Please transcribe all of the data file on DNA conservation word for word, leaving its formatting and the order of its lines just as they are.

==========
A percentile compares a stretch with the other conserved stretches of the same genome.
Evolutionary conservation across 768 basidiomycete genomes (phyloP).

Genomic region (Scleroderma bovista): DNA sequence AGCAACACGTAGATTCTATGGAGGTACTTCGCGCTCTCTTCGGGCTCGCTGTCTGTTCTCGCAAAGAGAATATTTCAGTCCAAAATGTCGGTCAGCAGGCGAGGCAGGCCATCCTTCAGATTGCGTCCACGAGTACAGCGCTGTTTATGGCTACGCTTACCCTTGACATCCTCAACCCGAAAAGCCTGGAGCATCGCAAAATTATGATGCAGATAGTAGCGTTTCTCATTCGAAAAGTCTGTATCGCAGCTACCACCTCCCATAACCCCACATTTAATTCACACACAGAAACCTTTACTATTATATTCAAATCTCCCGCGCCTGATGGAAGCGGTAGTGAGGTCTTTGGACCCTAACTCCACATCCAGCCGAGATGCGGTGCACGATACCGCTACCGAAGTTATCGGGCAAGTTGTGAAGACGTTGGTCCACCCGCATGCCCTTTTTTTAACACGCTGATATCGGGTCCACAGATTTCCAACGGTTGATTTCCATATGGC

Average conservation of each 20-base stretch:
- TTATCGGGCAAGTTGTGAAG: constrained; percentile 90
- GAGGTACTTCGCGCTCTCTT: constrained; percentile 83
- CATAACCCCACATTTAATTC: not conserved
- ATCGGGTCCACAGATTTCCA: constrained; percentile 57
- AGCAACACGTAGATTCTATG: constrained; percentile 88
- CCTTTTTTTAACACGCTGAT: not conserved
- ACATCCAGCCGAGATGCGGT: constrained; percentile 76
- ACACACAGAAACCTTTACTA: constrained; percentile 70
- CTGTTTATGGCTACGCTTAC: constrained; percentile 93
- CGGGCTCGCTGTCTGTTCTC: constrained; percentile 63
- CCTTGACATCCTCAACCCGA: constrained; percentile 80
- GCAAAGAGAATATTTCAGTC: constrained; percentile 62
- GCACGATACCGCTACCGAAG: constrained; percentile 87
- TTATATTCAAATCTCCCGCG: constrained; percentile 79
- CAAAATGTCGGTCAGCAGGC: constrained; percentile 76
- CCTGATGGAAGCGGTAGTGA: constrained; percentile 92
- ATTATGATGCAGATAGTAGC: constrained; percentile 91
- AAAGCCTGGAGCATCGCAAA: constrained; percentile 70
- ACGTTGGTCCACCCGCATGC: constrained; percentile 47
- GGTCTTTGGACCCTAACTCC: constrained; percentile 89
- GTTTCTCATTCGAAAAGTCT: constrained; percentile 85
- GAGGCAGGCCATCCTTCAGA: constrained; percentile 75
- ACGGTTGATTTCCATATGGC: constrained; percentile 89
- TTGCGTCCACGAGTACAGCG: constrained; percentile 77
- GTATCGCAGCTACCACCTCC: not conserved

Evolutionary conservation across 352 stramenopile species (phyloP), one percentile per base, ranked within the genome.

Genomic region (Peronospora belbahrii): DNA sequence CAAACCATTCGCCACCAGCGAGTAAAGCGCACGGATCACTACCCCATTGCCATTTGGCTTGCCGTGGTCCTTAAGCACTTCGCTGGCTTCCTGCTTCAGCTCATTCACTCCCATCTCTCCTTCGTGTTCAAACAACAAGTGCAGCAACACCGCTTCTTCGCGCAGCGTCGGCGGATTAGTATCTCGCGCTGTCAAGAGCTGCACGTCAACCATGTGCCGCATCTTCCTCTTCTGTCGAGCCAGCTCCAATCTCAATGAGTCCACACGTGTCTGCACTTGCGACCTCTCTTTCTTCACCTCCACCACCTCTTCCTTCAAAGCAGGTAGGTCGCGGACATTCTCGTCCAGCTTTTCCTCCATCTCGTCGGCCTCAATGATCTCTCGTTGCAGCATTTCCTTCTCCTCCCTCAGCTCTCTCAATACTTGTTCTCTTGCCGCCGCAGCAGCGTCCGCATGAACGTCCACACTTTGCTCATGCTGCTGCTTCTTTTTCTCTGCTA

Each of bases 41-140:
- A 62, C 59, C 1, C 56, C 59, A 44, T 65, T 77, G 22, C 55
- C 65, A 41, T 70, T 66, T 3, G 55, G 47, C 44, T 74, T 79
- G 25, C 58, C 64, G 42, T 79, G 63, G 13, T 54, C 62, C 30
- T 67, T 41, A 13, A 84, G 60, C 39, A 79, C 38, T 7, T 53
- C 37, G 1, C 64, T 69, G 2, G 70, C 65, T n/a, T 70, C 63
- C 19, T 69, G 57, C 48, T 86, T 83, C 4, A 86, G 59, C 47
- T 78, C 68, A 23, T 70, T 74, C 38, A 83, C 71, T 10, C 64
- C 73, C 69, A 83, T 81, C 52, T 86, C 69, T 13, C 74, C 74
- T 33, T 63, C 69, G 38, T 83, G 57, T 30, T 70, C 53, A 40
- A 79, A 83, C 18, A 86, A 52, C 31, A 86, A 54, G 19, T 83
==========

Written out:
A percentile compares a stretch with the other conserved stretches of the same genome.
Evolutionary conservation across 768 basidiomycete genomes (phyloP).

Genomic region (Scleroderma bovista): DNA sequence AGCAACACGTAGATTCTATGGAGGTACTTCGCGCTCTCTTCGGGCTCGCTGTCTGTTCTCGCAAAGAGAATATTTCAGTCCAAAATGTCGGTCAGCAGGCGAGGCAGGCCATCCTTCAGATTGCGTCCACGAGTACAGCGCTGTTTATGGCTACGCTTACCCTTGACATCCTCAACCCGAAAAGCCTGGAGCATCGCAAAATTATGATGCAGATAGTAGCGTTTCTCATTCGAAAAGTCTGTATCGCAGCTACCACCTCCCATAACCCCACATTTAATTCACACACAGAAACCTTTACTATTATATTCAAATCTCCCGCGCCTGATGGAAGCGGTAGTGAGGTCTTTGGACCCTAACTCCACATCCAGCCGAGATGCGGTGCACGATACCGCTACCGAAGTTATCGGGCAAGTTGTGAAGACGTTGGTCCACCCGCATGCCCTTTTTTTAACACGCTGATATCGGGTCCACAGATTTCCAACGGTTGATTTCCATATGGC

Average conservation of each 20-base stretch:
- TTATCGGGCAAGTTGTGAAG: constrained; percentile 90
- GAGGTACTTCGCGCTCTCTT: constrained; percentile 83
- CATAACCCCACATTTAATTC: not conserved
- ATCGGGTCCACAGATTTCCA: constrained; percentile 57
- AGCAACACGTAGATTCTATG: constrained; percentile 88
- CCTTTTTTTAACACGCTGAT: not conserved
- ACATCCAGCCGAGATGCGGT: constrained; percentile 76
- ACACACAGAAACCTTTACTA: constrained; percentile 70
- CTGTTTATGGCTACGCTTAC: constrained; percentile 93
- CGGGCTCGCTGTCTGTTCTC: constrained; percentile 63
- CCTTGACATCCTCAACCCGA: constrained; percentile 80
- GCAAAGAGAATATTTCAGTC: constrained; percentile 62
- GCACGATACCGCTACCGAAG: constrained; percentile 87
- TTATATTCAAATCTCCCGCG: constrained; percentile 79
- CAAAATGTCGGTCAGCAGGC: constrained; percentile 76
- CCTGATGGAAGCGGTAGTGA: constrained; percentile 92
- ATTATGATGCAGATAGTAGC: constrained; percentile 91
- AAAGCCTGGAGCATCGCAAA: constrained; percentile 70
- ACGTTGGTCCACCCGCATGC: constrained; percentile 47
- GGTCTTTGGACCCTAACTCC: constrained; percentile 89
- GTTTCTCATTCGAAAAGTCT: constrained; percentile 85
- GAGGCAGGCCATCCTTCAGA: constrained; percentile 75
- ACGGTTGATTTCCATATGGC: constrained; percentile 89
- TTGCGTCCACGAGTACAGCG: constrained; percentile 77
- GTATCGCAGCTACCACCTCC: not conserved

Evolutionary conservation across 352 stramenopile species (phyloP), one percentile per base, ranked within the genome.

Genomic region (Peronospora belbahrii): DNA sequence CAAACCATTCGCCACCAGCGAGTAAAGCGCACGGATCACTACCCCATTGCCATTTGGCTTGCCGTGGTCCTTAAGCACTTCGCTGGCTTCCTGCTTCAGCTCATTCACTCCCATCTCTCCTTCGTGTTCAAACAACAAGTGCAGCAACACCGCTTCTTCGCGCAGCGTCGGCGGATTAGTATCTCGCGCTGTCAAGAGCTGCACGTCAACCATGTGCCGCATCTTCCTCTTCTGTCGAGCCAGCTCCAATCTCAATGAGTCCACACGTGTCTGCACTTGCGACCTCTCTTTCTTCACCTCCACCACCTCTTCCTTCAAAGCAGGTAGGTCGCGGACATTCTCGTCCAGCTTTTCCTCCATCTCGTCGGCCTCAATGATCTCTCGTTGCAGCATTTCCTTCTCCTCCCTCAGCTCTCTCAATACTTGTTCTCTTGCCGCCGCAGCAGCGTCCGCATGAACGTCCACACTTTGCTCATGCTGCTGCTTCTTTTTCTCTGCTA

Each of bases 41-140:
- A 62, C 59, C 1, C 56, C 59, A 44, T 65, T 77, G 22, C 55
- C 65, A 41, T 70, T 66, T 3, G 55, G 47, C 44, T 74, T 79
- G 25, C 58, C 64, G 42, T 79, G 63, G 13, T 54, C 62, C 30
- T 67, T 41, A 13, A 84, G 60, C 39, A 79, C 38, T 7, T 53
- C 37, G 1, C 64, T 69, G 2, G 70, C 65, T n/a, T 70, C 63
- C 19, T 69, G 57, C 48, T 86, T 83, C 4, A 86, G 59, C 47
- T 78, C 68, A 23, T 70, T 74, C 38, A 83, C 71, T 10, C 64
- C 73, C 69, A 83, T 81, C 52, T 86, C 69, T 13, C 74, C 74
- T 33, T 63, C 69, G 38, T 83, G 57, T 30, T 70, C 53, A 40
- A 79, A 83, C 18, A 86, A 52, C 31, A 86, A 54, G 19, T 83